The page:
Robojelly: The Underwater Robot Jellyfish that Produces its own Energy from Hydrogen
Robojelly is the name of the newly invented underwater robot jellyfish prototype, capable of refuelling itself using hydrogen present in ocean waters, producing the necessary energy to perform its movements.
The system that allows the robot to move autonomously was developed and realized by Virginia Tech University after having closely observed the movements of real-life jellyfish, which are able to flex their tentacles by means of a propelling action in the muscles, controlled by the upper region of the organism, which contracts and expands in a way that makes it possible for these unique marine animals to move through water.
The jellyfish robot was realized using special materials, chosen for their flexible qualities, so as to imitate the harmonious real-life movements of these invertebrates in their course through the water. To obtain a satisfactory result, Yonas Tadesse and his colleagues used nickel-titanium parts to create tentacles that retain their original form after contraction. In addition, they constructed a covering made of metallic nano-particles, able to generate heat, thus producing energy, once exposed to the hydrogen and oxygen present in ocean waters.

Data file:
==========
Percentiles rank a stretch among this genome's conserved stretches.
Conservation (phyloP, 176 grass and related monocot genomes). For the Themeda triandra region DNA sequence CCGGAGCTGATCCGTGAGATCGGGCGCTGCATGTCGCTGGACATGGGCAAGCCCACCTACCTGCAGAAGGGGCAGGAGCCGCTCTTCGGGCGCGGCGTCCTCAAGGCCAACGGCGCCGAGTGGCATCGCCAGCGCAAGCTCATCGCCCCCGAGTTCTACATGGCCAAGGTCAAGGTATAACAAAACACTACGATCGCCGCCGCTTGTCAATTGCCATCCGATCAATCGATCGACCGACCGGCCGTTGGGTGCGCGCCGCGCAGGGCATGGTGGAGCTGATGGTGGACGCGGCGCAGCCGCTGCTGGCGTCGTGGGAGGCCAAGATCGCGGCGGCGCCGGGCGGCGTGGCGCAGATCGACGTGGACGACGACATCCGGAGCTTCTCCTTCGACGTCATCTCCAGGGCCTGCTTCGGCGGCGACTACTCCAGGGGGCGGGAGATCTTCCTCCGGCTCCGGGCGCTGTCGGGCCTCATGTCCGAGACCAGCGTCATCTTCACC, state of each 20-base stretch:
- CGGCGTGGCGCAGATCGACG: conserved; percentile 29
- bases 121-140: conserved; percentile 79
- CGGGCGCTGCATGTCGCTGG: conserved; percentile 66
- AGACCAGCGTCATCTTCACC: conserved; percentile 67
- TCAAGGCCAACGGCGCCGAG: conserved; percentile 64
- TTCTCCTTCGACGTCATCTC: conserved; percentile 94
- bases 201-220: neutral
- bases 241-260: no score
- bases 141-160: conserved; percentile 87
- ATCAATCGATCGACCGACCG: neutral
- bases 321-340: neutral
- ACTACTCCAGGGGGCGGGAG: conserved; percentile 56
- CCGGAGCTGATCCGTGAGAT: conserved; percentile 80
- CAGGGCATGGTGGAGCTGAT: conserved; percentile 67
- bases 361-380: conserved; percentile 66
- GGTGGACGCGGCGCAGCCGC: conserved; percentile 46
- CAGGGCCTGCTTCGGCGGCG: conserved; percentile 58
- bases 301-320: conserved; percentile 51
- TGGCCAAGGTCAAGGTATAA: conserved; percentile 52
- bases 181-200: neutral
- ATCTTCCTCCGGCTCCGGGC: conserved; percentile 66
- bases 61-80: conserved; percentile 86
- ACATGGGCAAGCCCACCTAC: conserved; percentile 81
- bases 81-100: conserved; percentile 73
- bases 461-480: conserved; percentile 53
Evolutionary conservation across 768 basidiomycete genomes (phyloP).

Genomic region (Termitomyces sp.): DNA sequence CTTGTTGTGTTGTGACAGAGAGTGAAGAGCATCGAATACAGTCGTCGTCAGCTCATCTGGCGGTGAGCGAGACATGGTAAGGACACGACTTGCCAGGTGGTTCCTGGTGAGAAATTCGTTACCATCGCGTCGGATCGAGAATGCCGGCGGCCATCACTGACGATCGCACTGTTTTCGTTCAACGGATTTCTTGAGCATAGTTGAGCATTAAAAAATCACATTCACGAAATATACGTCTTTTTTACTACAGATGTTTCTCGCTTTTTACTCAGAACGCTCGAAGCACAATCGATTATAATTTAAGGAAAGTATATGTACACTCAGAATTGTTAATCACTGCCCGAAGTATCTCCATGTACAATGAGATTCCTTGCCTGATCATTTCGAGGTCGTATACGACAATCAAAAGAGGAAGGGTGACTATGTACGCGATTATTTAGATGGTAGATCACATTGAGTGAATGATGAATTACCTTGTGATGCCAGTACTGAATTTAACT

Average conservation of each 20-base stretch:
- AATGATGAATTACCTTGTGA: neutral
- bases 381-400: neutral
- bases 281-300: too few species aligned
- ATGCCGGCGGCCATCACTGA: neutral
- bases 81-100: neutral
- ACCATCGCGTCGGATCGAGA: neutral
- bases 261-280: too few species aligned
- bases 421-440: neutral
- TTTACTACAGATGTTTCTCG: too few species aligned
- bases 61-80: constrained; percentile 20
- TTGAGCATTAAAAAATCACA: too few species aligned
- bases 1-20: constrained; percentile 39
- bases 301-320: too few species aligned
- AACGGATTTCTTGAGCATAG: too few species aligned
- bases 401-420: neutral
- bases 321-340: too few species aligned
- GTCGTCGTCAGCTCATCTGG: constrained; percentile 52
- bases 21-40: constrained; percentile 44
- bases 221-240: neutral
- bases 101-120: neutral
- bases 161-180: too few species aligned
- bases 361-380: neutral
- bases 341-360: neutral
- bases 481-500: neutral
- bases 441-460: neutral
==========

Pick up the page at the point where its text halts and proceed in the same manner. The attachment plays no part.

Thanks to this exothermic reaction, the tentacles of the jellyfish robot are potentially able to contract and protract continuously because of the constant presence of hydrogen and oxygen in ocean waters. What this means for the robot’s performance is that it does not need to resort to external energy sources or use fuel. The next step in research for this invention – a direct source of inspiration is the movement patterns of the jellyfish species, Aurelia aurita, or common jellyfish – is the creation of a system that makes it possible to control the direction of the robot’s movements, an aim that, if realized, would make the device of potential use to highly relevant fields, such as the military and strategic operations.